Blame and shame: myths about rape and sexual abuse

Hello again from the Safeline Helpline team,

In our last blog I mentioned some of the Anti-Rape Campaigns that I’ve noticed over this festive period.  Many of the posters focus on festive party goers and seem to be putting the blame into the hands of the victim, and even their friends.  One campaign shows young women drinking together and asks “Which one of your friends is most vulnerable on a night out?” This reinforces a cultural myth that it is a women’s responsibility to modify her behavior, rather than the perpetrators’ responsibility not to attack someone.  Glosswitch has already written an excellent blog post about the phenomenon of blaming female victims pointing out, ‘A woman can only make herself vulnerable if others have already learned to see her as potential prey’.  Campaigns like #consentis from the CPS are trying to change this culture, shifting the focus onto consent and really trying to raise awareness about rape.  I also like this ‘Stop Rape’ poster from Rape Crisis Scotland that turns some of the messages to women on their head.

The other thing that really stands out for me about these poster campaigns is that most of the time the victims are women and the perpetrators are men.   This once again reinforces a cultural myth that it is only women who can get raped.   Generally, men are more at risk of being a victim of violent crime outside of the home and 1 in 6 men have been targets of rape or sexual abuse.  That’s a huge number –  5 million men in the UK.  Sadly, misinformation about male rape and sexual abuse means that men may feel too much shame to come forward – they might feel the attack means they are not a ‘real man’ or be concerned that the assault might be linked to their sexuality.  At Safeline we offer specialist support for men who have been targets of rape or sexual abuse.

Here are some of the myths around rape and sexual abuse – you will see that most of them are linked to blaming or shaming the targets of the abuse.

MYTH: ‘Real’ men don’t get raped

FACT: Abusers do not discriminate – it can happen to any gender, age, race, class or sexual identity.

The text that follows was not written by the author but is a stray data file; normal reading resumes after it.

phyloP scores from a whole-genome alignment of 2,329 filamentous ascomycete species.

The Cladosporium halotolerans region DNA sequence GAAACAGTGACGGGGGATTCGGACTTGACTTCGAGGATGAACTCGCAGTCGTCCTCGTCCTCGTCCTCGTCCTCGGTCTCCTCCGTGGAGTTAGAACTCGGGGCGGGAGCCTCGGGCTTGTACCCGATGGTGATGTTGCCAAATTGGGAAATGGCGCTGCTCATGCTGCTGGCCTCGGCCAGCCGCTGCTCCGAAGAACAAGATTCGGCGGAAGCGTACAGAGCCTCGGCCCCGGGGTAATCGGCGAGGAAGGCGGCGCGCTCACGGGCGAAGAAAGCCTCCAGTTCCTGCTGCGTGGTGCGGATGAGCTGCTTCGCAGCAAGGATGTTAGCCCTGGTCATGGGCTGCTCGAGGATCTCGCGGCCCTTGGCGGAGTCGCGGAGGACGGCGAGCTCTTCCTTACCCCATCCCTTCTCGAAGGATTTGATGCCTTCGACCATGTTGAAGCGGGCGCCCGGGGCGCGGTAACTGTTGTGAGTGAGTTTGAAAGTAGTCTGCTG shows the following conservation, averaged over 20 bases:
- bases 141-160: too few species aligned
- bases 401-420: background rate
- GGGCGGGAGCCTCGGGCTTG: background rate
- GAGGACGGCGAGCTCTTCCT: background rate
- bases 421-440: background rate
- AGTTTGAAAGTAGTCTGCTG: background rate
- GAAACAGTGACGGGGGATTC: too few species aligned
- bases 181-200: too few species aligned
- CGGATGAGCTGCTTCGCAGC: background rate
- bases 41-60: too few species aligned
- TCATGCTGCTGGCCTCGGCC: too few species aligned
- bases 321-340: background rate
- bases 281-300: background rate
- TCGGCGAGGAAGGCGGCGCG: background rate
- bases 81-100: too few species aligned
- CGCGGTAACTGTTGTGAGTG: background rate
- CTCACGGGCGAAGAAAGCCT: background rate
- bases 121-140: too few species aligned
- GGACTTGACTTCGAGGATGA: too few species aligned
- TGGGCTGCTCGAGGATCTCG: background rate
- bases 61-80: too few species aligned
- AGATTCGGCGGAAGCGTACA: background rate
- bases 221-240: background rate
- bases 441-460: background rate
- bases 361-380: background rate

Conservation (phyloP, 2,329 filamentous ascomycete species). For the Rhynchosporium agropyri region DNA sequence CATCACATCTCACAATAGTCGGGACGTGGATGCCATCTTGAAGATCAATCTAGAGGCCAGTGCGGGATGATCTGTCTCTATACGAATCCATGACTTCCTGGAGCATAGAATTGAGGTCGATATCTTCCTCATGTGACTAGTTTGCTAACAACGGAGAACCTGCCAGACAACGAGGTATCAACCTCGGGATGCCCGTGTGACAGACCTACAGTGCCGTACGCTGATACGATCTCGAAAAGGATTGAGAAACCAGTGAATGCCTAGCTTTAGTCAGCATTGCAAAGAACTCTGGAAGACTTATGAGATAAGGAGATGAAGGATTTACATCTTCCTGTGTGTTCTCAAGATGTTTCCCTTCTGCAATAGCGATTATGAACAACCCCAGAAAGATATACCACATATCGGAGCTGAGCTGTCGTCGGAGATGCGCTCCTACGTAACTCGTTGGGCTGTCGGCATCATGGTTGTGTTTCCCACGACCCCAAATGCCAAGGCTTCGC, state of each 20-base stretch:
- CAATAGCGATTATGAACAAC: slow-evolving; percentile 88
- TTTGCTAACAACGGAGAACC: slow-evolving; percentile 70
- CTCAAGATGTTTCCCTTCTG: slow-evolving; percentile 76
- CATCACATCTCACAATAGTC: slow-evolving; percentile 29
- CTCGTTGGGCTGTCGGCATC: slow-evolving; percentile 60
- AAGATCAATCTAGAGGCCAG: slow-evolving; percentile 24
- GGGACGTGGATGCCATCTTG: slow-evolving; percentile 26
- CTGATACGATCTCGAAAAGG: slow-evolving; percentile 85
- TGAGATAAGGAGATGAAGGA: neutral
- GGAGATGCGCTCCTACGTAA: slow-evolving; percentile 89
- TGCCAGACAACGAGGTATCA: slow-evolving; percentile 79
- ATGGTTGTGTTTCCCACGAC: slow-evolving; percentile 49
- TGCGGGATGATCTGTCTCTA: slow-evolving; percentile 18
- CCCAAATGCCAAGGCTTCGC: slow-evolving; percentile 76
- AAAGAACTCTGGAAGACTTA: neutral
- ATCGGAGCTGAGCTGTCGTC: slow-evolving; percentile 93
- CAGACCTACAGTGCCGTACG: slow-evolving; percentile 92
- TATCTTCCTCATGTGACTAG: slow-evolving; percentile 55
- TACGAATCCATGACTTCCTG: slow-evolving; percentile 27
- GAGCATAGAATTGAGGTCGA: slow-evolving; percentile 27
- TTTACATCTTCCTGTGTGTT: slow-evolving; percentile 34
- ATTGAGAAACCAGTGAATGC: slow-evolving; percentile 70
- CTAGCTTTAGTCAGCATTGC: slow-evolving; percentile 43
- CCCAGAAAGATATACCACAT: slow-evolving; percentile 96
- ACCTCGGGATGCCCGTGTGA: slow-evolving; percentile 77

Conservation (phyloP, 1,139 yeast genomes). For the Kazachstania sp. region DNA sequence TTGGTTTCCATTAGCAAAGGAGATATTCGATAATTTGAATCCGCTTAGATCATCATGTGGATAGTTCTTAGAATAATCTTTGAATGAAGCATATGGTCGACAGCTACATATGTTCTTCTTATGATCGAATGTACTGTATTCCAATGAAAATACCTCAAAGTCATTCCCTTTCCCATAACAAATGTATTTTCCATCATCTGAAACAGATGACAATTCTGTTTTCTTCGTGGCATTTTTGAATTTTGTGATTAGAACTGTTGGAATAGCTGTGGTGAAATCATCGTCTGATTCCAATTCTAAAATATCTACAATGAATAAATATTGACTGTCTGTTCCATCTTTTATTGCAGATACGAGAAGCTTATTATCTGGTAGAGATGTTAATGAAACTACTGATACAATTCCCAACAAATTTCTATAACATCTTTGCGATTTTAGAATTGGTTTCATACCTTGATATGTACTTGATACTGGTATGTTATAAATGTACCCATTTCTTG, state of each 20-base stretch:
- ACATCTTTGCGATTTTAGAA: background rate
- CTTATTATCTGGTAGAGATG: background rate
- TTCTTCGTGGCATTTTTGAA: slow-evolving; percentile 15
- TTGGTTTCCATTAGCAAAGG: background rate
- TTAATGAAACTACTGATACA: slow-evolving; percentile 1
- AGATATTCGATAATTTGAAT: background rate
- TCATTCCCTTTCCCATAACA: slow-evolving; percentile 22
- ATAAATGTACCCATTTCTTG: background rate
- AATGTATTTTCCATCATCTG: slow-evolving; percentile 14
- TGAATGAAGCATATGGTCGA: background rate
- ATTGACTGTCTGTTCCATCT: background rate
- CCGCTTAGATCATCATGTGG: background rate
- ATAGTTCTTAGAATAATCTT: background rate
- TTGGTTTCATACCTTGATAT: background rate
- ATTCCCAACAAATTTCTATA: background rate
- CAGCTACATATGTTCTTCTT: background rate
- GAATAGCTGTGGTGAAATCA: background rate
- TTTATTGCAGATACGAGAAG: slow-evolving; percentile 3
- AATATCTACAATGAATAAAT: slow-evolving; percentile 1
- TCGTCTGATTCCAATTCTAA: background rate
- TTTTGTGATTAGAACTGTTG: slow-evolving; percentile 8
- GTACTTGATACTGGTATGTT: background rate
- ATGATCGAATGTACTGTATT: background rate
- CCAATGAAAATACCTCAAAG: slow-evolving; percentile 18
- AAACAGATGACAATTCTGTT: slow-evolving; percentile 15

MYTH: Women can’t be sexually abusive

FACT: People of all genders can act in ways that are sexually abusive.  It is estimated that 1 in 4 perpetrators of sexual abuse are female.

MYTH: Men who are raped are gay

FACT: Being raped by another man does not make you gay. There is no link between rape/sexual abuse and your sexuality.

MYTH: Men who rape men are gay

FACT: Rape is about power, control and violence not sexual desire.  The majority of men who rape other men identify as heterosexual.

MYTH: Rapists are all strange men in dark alley ways

FACT: It is more likely that a target of rape will already know the perpetrator in some way

MYTH: You can’t be raped in a relationship/marriage by your partner

FACT: You always have the right to say no – your relationship status makes no difference to this.

MYTH: People provoke rape by the way they dress or act

FACT: The way you dress or behave is irrelevant. There is no excuse for someone to rape another person

MYTH: People play hard to get and say no when they really mean yes

FACT: NO means NO

MYTH: If someone doesn’t fight back it wasn’t rape

FACT: Most people have heard of the “fight or flight” response but not many people hear about “freeze” this is a common reaction to trauma and we will talk more about this in another blog.

I’ll leave you with this excellent video that makes consent as simple as a cup of tea.

Thanks for reading – more soon

Safeline Helpline and Online Team

 


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